Six Takeaways From North Korea’s “Hypersonic Missile” Announcement – 38 North

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(Source: KCNA)

On September 29, North Korea announced the previous day’s launch of “a hypersonic missile Hwasong-8.”[1] It also released a photograph showing a liquid-propellant rocket resembling a shortened version of the Hwasong-12 intermediate-range ballistic missile (IRBM) in the early stages of flight. Atop the rocket was an arrowhead-shaped vehicle with stubby wings resembling a hypersonic glide vehicle (HGV), the reentry portion of a ballistic missile-based “hypersonic missile.” On October 12, the North released photos from Kim Jong Un’s attendance the previous day at the opening of “The Defense Development Exhibition Self-Defense 2021,” showing the “Hwasong-8” on a road-mobile launcher with a booster smaller than the Hwasong-12 and an HGV payload strongly resembling that used on the Chinese DF-17 missile.[2]

Many pertinent aspects of the launch currently are unknown, including the success of the test and the accuracy and intended payload of the HGV. An HGV would only make a niche contribution to the North’s existing large ballistic missile force, however, primarily in providing another option to evade missile defenses. If the North intends to deploy credible HGVs, at least a few successful and longer-range tests will be needed, probably taking at least a few years.

The “Hwasong-8” was reported to use a “missile fuel ampoule,” the meaning of which is unclear but probably refers to loading the missile with propellants at the factory. Many have pointed to this as a signal of improvement in the survivability and operational utility of North Korean liquid-propellant missiles. In fact, those benefits come instead from the use of storable liquid propellants (that can remain in missiles for long periods of time without damaging them, unlike previous propellants), although “ampoulization” could provide easier and safer missile handling. More significant, the North foreshadowed “turning all missile fuel systems into ampoules,” suggesting it intends to continue to retain and improve its liquid-propellant ballistic missile force for the long term rather than shift to an all-solid force.

The launch also makes good on Kim Jong Un’s inclusion of hypersonic missile development in his speech to the Eighth Party Congress in January 2021, making it likely that other technologies he mentioned (such as solid-propellant intercontinental ballistic missiles) will be rolled out in the future.

Finally, we should not ignore the substantial political objectives North Korea had in making this announcement, seeking to bolster deterrence, trumpet its technological prowess, generate prestige and legitimacy, and underscore the foresight and accomplishments of the regime.

Takeaway One: Much Remains Unknown or Unconfirmed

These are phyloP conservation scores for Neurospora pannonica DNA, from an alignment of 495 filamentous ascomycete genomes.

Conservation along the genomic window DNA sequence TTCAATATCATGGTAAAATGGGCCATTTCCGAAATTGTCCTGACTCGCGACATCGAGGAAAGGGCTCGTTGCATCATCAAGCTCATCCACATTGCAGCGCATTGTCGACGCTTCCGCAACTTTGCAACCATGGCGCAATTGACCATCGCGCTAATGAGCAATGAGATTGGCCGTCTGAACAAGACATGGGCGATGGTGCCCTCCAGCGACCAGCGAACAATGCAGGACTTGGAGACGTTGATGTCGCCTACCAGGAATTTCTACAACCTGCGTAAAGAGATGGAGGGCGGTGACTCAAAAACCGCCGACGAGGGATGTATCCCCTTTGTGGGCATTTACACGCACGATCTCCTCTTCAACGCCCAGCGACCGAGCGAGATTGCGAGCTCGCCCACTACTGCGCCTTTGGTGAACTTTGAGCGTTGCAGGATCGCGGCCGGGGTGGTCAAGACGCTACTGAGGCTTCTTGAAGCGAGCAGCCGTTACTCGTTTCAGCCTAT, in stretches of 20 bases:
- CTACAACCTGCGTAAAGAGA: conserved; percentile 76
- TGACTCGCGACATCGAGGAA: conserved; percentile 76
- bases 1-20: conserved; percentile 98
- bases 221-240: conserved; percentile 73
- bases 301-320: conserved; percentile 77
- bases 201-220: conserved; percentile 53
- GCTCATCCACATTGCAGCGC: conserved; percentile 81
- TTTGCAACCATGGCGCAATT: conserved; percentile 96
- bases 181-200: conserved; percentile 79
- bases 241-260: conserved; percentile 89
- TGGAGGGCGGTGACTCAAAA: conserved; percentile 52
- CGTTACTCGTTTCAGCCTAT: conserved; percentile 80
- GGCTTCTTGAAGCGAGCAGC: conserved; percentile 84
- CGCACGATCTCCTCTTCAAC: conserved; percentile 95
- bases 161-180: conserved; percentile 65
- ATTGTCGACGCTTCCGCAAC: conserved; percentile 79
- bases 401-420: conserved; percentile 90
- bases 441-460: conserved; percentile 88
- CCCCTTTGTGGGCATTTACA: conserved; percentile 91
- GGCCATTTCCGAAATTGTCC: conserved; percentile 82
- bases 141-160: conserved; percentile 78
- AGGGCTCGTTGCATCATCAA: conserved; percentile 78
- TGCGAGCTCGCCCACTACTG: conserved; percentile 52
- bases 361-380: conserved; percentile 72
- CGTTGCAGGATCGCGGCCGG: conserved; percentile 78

No information is publically available thus far to confirm North Korea’s claims that the September 28 launch successfully demonstrated an HGV. (That said, the US government should be able to obtain substantial insight into the launch from infrared satellites.) Information from South Korea, presumably based on radar data, confirms the fact, time and location of a launch, and that a rocket booster was used. That information also noted the missile flew “shorter than 200 kilometers” at an altitude of around 60 km, (another source reports around 30 km) and showed “different flight features from the missiles the North previously tested”—a performance consistent with either unsuccessful separation of an HGV from the booster or with the HGV having flown beneath South Korean radar coverage. Interestingly, and unlike most other recent missile launches, North Korea did not report the range of the September 28 launch.

We do not know if the “Hwasong-8” booster will only be used for HGV testing and/or deployment, or if it will also be used with a traditional reentry vehicle as a medium-range ballistic missile (MRBM). The October 12 photos provide further indication that a road-mobile launcher was used, consistent with the use of such a launcher in the 2017 launch from the same location of the Hwasong-14 intercontinental ballistic missile (ICBM) that has a similar-appearing propulsion system.

As is usual with North Korean missiles, there is no information on the guidance system or accuracy of the HGV to corroborate Pyongyang’s claim that the “the guiding maneuverability and the gliding flight characteristics” of the HGV were “confirmed.” There was also no mention in North Korean reports whether the missile system is intended to use a nuclear or conventional payload (or to be dual-capable), although many commentators inferred a nuclear mission from the North’s characterization of the missile as a “strategic weapon” whose development and deployment is of “strategic importance.”

Takeaway Two: An HGV Would Be a Niche Contributor, and Take Time to Develop